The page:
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Dunbar Project

Bridging campus and community, teaching and research, the humanities and other disciplines, the Dunbar Project engages students, researchers and community members with many facets of Paul Laurence Dunbar's life.

Other Dunbar-related Research at the University of Dayton
The Dunbar Music Archive

This archive, spearheaded by Minnita Danniel-Cox, associate professor of music, showcases and preserves Dunbar's literary career by giving public access to the myriad of ways his work has been presented, particularly in the musical arena.

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The Dunbar Scholarship of Herbert Woodward Martin

Herbert W. Martin, professor emeritus, served as professor of English and poet-in-residence at the University of Dayton for more than three decades. A prolific author in his own right, he has devoted much of his life to giving public performances of Dunbar's work.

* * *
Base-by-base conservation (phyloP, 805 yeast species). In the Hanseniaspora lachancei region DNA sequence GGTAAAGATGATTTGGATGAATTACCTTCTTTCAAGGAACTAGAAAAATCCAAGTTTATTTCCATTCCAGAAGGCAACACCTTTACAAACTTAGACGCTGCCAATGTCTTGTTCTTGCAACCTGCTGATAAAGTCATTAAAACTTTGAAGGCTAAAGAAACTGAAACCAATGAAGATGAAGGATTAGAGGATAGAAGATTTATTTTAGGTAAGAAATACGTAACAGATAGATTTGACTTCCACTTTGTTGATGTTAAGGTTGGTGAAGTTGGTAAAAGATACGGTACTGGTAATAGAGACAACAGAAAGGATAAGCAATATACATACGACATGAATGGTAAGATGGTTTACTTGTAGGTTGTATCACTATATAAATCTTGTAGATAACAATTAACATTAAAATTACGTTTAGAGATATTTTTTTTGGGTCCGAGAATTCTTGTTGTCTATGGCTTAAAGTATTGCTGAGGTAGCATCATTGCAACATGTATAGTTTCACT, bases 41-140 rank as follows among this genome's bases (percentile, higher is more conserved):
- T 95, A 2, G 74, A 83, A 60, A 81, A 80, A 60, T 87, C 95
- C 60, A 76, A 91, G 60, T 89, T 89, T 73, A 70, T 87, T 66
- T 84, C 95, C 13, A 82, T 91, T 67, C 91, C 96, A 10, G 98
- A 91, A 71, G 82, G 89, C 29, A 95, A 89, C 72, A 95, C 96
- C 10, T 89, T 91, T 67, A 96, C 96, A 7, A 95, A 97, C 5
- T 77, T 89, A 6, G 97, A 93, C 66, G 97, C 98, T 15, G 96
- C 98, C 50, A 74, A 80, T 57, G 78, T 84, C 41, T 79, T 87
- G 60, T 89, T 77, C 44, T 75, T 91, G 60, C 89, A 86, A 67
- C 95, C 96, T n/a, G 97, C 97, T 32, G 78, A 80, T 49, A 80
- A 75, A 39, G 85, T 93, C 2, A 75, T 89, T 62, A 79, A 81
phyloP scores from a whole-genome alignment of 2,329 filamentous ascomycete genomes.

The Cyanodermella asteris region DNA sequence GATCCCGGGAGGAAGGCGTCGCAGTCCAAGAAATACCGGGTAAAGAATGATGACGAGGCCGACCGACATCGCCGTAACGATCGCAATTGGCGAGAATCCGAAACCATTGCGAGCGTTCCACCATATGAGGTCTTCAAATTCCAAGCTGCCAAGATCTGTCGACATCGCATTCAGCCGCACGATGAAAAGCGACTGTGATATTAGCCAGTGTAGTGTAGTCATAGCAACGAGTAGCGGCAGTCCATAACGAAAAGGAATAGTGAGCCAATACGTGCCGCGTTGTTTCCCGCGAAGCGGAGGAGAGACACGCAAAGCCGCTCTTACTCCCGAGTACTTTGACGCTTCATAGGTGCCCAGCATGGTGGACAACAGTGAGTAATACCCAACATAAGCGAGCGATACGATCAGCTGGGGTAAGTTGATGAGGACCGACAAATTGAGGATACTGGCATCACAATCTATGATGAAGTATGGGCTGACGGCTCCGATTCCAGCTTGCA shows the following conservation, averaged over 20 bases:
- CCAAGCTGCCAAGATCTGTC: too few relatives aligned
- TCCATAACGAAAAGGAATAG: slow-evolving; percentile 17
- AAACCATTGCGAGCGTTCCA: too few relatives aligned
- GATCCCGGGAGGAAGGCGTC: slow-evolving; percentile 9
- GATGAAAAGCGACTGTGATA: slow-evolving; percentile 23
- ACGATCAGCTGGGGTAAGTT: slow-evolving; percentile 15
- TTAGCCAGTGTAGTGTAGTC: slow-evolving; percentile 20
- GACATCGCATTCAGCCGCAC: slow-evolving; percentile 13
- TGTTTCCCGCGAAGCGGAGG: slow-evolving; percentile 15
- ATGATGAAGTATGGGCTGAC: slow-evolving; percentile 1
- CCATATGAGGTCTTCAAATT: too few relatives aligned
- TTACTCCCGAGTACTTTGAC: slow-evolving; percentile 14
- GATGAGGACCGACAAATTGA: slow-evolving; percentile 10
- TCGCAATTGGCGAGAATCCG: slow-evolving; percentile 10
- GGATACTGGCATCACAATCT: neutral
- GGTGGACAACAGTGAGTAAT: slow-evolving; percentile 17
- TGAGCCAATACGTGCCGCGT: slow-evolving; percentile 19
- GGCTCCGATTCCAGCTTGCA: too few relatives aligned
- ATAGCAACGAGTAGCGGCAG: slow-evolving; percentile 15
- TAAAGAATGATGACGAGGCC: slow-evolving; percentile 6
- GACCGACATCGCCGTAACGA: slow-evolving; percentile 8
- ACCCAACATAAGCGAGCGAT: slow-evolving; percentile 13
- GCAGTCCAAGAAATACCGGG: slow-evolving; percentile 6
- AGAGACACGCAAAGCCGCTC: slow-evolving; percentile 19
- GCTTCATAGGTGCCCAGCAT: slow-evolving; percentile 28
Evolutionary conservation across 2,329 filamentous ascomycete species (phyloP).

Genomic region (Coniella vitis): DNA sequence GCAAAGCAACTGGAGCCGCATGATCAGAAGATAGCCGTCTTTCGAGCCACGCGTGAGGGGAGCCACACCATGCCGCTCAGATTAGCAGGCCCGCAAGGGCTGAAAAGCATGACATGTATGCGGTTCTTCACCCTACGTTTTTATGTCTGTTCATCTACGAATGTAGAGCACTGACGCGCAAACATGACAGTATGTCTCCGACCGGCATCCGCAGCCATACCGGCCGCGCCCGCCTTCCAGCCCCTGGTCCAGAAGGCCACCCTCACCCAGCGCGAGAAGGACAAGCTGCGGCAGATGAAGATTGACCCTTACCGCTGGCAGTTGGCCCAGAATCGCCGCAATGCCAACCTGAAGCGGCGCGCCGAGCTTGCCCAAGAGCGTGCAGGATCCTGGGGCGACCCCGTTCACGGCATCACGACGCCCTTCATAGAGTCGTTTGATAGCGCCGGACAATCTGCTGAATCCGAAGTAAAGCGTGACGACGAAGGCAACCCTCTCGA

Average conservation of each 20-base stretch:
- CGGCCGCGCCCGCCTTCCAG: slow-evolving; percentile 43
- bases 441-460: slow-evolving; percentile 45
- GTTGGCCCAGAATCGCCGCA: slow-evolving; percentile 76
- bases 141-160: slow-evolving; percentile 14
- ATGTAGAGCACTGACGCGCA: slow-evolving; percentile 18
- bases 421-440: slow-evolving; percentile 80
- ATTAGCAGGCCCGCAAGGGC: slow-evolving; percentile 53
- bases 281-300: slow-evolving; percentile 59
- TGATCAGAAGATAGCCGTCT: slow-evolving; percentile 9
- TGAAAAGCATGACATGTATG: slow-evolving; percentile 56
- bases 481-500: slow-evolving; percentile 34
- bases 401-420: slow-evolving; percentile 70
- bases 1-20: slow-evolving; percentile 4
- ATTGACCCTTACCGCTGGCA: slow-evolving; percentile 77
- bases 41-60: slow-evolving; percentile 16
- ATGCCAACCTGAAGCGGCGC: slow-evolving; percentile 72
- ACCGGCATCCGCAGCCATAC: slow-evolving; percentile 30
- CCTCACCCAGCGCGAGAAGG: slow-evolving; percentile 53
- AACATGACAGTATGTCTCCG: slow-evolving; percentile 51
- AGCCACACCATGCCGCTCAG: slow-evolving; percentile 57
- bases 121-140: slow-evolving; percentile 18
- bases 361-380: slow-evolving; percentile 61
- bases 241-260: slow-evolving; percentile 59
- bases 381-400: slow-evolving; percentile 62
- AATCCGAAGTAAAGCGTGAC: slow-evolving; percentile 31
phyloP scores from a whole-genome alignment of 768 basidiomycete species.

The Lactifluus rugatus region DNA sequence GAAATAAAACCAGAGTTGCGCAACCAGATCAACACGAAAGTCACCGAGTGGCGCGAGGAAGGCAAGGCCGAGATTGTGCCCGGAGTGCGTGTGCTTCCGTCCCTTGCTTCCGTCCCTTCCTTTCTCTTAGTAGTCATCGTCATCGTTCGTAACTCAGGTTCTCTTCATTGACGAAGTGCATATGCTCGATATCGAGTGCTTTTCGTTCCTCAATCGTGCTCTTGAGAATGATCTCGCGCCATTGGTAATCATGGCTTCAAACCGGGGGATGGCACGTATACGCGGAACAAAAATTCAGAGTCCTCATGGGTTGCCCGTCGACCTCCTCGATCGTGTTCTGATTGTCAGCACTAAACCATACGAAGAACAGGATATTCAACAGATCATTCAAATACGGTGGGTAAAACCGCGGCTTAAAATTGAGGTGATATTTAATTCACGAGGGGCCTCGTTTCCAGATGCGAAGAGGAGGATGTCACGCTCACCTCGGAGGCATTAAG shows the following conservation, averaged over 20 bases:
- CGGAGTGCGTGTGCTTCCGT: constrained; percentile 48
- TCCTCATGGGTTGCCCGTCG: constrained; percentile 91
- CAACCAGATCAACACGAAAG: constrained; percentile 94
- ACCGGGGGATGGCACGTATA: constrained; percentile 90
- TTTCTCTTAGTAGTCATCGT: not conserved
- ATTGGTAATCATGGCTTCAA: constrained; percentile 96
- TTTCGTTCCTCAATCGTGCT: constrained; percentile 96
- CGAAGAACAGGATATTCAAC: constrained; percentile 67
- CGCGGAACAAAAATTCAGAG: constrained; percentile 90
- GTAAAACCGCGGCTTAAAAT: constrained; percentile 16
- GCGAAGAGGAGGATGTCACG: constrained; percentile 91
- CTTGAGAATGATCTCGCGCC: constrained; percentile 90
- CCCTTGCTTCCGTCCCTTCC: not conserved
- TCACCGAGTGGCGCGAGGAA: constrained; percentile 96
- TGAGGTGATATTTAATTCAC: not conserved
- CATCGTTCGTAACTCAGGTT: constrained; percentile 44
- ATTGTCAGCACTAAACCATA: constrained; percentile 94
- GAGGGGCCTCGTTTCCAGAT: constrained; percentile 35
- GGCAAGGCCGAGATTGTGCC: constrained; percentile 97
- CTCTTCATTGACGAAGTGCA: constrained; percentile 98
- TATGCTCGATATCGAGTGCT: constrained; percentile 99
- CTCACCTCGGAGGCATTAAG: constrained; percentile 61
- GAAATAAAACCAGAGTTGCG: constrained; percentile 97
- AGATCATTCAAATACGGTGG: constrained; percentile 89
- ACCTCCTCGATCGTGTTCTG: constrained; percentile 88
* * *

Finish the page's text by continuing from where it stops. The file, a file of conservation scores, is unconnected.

Photo of Herbert W. Martin by Stephen Lewis.

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Project Muse

Read "Black Naturalism, White Determinism: Paul Laurence Dunbar's Naturalist Strategies," an article written by Thomas L. Morgan, associate professor of English and program director of the Race and Ethnic Studies Program.

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Biographical Information: Paul Laurence Dunbar

Paul Laurence Dunbar was the first African-American to gain national eminence as a poet. Born in 1872 in Dayton, Ohio, he was the son of ex-slaves and classmate to Orville Wright of aviation fame.

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In the News
Research 04.20.20
National Endowment for the Humanities awards University of Dayton nearly $100K for creation of Paul Laurence Dunbar courses and archive

The National Endowment for the Humanities awarded the University of Dayton nearly $100,000 to develop interdisciplinary courses and create a digital archive to help preserve the legacy of Dayton native Paul Laurence Dunbar, one of the first influential black poets in American literature

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